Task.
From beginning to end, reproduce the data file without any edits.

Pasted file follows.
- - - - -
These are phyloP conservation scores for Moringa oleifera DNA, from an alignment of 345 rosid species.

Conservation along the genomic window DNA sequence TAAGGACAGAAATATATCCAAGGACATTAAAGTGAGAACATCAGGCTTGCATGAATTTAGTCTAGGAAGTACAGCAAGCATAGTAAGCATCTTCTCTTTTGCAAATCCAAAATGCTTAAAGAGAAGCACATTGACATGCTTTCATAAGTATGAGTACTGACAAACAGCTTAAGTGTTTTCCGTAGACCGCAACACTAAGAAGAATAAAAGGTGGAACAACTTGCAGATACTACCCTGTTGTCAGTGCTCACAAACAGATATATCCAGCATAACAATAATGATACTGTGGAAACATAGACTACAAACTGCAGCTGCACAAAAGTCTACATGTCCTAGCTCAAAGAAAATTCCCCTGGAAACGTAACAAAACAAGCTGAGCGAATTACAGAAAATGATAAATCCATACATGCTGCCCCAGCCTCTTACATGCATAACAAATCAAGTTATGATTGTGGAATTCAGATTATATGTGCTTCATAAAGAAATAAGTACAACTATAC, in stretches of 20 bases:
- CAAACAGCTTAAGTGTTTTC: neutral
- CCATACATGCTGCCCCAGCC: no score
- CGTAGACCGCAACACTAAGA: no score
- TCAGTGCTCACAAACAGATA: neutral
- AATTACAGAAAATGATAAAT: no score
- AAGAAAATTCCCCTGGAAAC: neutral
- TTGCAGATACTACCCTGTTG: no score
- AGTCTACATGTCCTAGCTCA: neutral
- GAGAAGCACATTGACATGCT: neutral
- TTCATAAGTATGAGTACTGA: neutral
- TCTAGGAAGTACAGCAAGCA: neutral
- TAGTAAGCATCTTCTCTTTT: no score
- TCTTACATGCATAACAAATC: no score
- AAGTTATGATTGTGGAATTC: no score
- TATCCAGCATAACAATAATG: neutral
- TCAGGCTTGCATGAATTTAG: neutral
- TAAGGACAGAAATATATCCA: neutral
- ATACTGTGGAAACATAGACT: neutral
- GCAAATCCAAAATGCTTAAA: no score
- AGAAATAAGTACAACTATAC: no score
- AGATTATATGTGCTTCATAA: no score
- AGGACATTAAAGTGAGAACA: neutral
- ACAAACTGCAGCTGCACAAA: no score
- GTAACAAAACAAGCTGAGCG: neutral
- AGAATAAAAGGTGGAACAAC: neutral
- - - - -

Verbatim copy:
These are phyloP conservation scores for Moringa oleifera DNA, from an alignment of 345 rosid species.

Conservation along the genomic window DNA sequence TAAGGACAGAAATATATCCAAGGACATTAAAGTGAGAACATCAGGCTTGCATGAATTTAGTCTAGGAAGTACAGCAAGCATAGTAAGCATCTTCTCTTTTGCAAATCCAAAATGCTTAAAGAGAAGCACATTGACATGCTTTCATAAGTATGAGTACTGACAAACAGCTTAAGTGTTTTCCGTAGACCGCAACACTAAGAAGAATAAAAGGTGGAACAACTTGCAGATACTACCCTGTTGTCAGTGCTCACAAACAGATATATCCAGCATAACAATAATGATACTGTGGAAACATAGACTACAAACTGCAGCTGCACAAAAGTCTACATGTCCTAGCTCAAAGAAAATTCCCCTGGAAACGTAACAAAACAAGCTGAGCGAATTACAGAAAATGATAAATCCATACATGCTGCCCCAGCCTCTTACATGCATAACAAATCAAGTTATGATTGTGGAATTCAGATTATATGTGCTTCATAAAGAAATAAGTACAACTATAC, in stretches of 20 bases:
- CAAACAGCTTAAGTGTTTTC: neutral
- CCATACATGCTGCCCCAGCC: no score
- CGTAGACCGCAACACTAAGA: no score
- TCAGTGCTCACAAACAGATA: neutral
- AATTACAGAAAATGATAAAT: no score
- AAGAAAATTCCCCTGGAAAC: neutral
- TTGCAGATACTACCCTGTTG: no score
- AGTCTACATGTCCTAGCTCA: neutral
- GAGAAGCACATTGACATGCT: neutral
- TTCATAAGTATGAGTACTGA: neutral
- TCTAGGAAGTACAGCAAGCA: neutral
- TAGTAAGCATCTTCTCTTTT: no score
- TCTTACATGCATAACAAATC: no score
- AAGTTATGATTGTGGAATTC: no score
- TATCCAGCATAACAATAATG: neutral
- TCAGGCTTGCATGAATTTAG: neutral
- TAAGGACAGAAATATATCCA: neutral
- ATACTGTGGAAACATAGACT: neutral
- GCAAATCCAAAATGCTTAAA: no score
- AGAAATAAGTACAACTATAC: no score
- AGATTATATGTGCTTCATAA: no score
- AGGACATTAAAGTGAGAACA: neutral
- ACAAACTGCAGCTGCACAAA: no score
- GTAACAAAACAAGCTGAGCG: neutral
- AGAATAAAAGGTGGAACAAC: neutral